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We’ve all known at least one. That friend who wants to tell you about the new company that changed her life or the one new product you just have to try.
Multilevel marketing companies know them, too, and they count on their army of sellers to turn their friends, family, and social networks into buyers. And it’s worked — MLMs like Avon and Amway have been around for decades.
In general, this is how multilevel marketing (sometimes called direct marketing) companies are structured: Aspiring sellers (often referred to as consultants or stylists) buy into a company either through purchasing inventory they then have to sell or through an educational program after which they are required to meet monthly, yearly, or quarterly sales goals. Most also have “team leader,” “coach,” or “mentor” aspects to the business, whereby consultants build teams of sellers and a percentage of their team’s profits trickle up.
It’s a highly competitive business model, especially in areas like fashion and beauty, which are already saturated markets. Many who sign up with MLMs — often with the hope of owning their own business and having control over their schedule — don’t find the level of success they hoped for. (It’s one reason why some direct-marketing companies, especially those dependent on massive buy-ins from hopeful sellers who ultimately end up holding the bag, have been accused of running pyramid schemes.)
But with for some multilevel marketing companies — those with relatively low buy-ins, reasonable sales requirements, and financial motivation to help sellers succeed — there’s a real chance for participants to see that promise of more money, more freedom, and more fulfilling work come true.
We spoke with a handful of women (and one man!) who are killing it at some of the more popular and rapidly growing direct-marketing companies to get a sense of who they are and how they became top earners at their companies.
From getting a fresh start to changing careers to working a side hustle (so maybe don’t quit your day job just yet), these sellers have uncovered the trick to making bank in this business. For them, success didn’t come from posting a thousand times on social, begging their friends to attend parties, or recruiting like crazy. Instead, their deep connections to their company, customers, and teams are what drive their success.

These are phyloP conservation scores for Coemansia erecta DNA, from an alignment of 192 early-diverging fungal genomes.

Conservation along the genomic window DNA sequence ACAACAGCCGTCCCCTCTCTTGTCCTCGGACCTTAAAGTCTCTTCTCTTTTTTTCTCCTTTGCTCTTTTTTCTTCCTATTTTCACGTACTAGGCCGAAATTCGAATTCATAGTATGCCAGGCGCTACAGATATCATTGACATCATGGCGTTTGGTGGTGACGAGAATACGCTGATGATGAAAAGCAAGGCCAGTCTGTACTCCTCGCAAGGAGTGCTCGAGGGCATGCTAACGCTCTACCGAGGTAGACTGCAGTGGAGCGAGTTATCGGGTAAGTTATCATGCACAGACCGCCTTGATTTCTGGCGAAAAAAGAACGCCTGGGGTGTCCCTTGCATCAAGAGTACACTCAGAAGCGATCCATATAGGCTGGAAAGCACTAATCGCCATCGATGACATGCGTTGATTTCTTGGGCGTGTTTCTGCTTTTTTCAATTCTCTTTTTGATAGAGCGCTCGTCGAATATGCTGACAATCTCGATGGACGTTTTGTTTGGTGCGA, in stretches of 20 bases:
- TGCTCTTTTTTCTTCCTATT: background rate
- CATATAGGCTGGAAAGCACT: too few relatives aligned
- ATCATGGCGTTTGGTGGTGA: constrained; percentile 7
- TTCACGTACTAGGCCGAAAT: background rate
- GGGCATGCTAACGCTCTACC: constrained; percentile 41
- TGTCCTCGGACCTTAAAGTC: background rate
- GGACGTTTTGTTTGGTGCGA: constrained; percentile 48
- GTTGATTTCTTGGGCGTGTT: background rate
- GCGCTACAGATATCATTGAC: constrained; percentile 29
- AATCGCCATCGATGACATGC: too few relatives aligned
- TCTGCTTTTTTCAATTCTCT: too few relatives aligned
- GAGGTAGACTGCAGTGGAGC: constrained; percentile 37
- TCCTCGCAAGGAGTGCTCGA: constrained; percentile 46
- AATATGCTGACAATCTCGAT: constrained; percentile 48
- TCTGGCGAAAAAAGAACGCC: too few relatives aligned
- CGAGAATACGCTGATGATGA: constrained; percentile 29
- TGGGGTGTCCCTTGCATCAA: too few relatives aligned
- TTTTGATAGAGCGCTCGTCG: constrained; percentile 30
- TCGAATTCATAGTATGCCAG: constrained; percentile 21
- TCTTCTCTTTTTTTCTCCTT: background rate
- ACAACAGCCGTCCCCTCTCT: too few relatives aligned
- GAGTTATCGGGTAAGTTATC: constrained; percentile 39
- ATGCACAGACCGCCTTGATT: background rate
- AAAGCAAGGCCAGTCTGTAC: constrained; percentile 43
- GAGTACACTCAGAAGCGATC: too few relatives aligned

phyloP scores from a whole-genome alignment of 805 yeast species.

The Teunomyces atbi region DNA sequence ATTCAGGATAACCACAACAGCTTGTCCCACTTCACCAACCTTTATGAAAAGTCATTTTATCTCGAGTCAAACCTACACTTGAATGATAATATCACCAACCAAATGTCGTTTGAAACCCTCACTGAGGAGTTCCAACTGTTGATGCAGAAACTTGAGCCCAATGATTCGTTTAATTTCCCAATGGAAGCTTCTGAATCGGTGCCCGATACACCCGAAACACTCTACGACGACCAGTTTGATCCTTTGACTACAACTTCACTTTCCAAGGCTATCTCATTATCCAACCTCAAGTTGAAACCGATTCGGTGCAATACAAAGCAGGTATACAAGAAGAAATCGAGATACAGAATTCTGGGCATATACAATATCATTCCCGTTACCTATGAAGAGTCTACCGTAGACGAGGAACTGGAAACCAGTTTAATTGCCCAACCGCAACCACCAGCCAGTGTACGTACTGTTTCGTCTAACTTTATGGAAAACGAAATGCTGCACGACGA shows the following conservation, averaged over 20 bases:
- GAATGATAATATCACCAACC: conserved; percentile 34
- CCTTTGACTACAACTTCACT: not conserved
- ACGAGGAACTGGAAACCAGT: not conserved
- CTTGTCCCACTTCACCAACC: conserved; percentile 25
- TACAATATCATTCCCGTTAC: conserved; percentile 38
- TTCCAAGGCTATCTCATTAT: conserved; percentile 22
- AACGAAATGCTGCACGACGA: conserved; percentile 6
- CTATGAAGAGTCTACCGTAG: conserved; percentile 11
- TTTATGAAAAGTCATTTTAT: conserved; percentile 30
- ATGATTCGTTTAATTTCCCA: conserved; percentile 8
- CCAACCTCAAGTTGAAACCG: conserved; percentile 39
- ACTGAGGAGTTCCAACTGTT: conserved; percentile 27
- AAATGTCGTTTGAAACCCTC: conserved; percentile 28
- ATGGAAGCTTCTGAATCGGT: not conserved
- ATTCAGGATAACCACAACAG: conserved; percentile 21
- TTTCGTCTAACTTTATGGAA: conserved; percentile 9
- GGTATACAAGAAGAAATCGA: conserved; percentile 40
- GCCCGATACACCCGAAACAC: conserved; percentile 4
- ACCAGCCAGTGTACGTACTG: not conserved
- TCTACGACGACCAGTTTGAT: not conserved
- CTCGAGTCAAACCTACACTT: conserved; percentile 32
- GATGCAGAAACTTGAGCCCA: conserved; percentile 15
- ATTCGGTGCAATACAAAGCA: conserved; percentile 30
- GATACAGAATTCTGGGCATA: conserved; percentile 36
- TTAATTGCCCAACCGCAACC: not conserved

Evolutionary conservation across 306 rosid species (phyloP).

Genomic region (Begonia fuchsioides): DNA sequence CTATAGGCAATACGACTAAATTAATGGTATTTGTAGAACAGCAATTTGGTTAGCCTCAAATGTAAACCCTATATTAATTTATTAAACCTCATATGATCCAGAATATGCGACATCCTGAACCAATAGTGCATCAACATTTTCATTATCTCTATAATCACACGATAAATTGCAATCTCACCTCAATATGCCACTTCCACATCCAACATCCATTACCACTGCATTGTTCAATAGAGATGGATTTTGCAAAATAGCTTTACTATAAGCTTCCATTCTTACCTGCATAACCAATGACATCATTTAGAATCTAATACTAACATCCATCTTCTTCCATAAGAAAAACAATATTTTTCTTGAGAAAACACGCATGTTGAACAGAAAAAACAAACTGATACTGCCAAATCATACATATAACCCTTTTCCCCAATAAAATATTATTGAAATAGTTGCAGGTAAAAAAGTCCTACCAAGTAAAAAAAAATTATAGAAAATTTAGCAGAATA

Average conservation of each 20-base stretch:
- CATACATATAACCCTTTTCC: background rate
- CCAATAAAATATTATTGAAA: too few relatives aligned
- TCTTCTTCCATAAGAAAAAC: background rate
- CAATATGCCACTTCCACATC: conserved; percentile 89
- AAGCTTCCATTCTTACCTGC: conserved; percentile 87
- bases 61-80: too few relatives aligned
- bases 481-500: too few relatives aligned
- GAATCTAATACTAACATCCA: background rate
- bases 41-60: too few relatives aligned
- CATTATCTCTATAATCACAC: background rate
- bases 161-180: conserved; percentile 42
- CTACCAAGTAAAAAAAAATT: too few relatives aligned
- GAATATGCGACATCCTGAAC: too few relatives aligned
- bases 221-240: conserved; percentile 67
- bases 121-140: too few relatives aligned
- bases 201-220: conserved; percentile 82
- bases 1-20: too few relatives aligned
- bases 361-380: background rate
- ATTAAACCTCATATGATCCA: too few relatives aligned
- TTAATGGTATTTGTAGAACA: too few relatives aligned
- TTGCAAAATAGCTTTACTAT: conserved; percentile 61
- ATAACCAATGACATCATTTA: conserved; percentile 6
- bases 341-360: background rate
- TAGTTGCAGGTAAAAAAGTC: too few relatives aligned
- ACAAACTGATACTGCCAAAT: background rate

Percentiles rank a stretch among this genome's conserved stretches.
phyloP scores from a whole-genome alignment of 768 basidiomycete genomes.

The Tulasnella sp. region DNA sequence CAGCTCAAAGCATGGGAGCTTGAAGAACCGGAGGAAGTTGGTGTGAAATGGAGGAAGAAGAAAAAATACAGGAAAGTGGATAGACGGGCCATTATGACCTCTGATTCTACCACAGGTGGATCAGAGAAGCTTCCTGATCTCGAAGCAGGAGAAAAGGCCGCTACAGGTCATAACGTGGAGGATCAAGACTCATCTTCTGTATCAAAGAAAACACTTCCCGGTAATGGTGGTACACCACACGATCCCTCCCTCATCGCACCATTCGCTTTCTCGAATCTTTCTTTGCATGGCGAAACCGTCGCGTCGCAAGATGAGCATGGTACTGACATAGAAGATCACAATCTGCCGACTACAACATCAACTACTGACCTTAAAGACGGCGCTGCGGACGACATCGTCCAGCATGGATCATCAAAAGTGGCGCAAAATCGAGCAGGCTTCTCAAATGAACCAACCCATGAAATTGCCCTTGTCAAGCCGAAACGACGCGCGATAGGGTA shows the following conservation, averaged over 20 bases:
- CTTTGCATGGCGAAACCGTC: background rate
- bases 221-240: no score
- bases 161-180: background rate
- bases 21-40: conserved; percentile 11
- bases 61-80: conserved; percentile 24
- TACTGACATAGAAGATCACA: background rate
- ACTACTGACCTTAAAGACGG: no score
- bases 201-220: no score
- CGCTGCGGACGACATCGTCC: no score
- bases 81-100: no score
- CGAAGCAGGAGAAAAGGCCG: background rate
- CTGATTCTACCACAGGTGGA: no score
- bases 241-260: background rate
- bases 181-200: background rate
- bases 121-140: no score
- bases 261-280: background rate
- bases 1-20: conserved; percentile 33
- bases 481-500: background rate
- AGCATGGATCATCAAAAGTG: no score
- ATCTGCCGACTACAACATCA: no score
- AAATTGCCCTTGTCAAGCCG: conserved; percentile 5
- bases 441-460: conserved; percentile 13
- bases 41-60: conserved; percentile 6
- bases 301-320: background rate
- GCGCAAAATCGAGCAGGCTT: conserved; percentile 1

They come from various backgrounds and have paved differing paths to success, but they all have one major common approach: Loyalty to and belief in the products and companies that changed their lives.
JESSICA BERENS, 32
Company: Stella & Dot
Title: Independent Stylist & Director
Location: New York City
Motto: Personalized Customer Service Is Everything
Five years into her career as a D.C.-based tax accountant, Jessica Berens says she “hit a wall. I started thinking about my future and looking at the women above me and realized it was not somewhere I wanted to be.”
She moved to Charlottesville, Virginia, and started out slowly, “doing a Stella & Dot trunk show here and there.” The jewelry and accessories company offers an option to become a “hostess”: fans of the jewelry can host a trunk show with no buy-in requirement in exchange for free and discounted jewelry and accessories.
In a few months, she became a stylist at Stella & Dot (which requires a $199 buy-in) and it soon became her full-time job — one she says “seamlessly transitioned” to New York City when she moved there with her boyfriend.
Now a director at the company (a title that indicates she and her team of 200 stylists have reached specific personal and team sales targets), Jessica is listed in the company’s top 1 percent for sales.
Reaching that status required a pretty fast-paced schedule. “Mondays I focus on my personal business,” says Jessica. That includes booking trunk shows, coaching her team, and gearing up for the week. “I call it Mojo Mondays.” Tuesdays are for the coaching side of her business, and on Thursdays and Sundays she hosts trunk shows.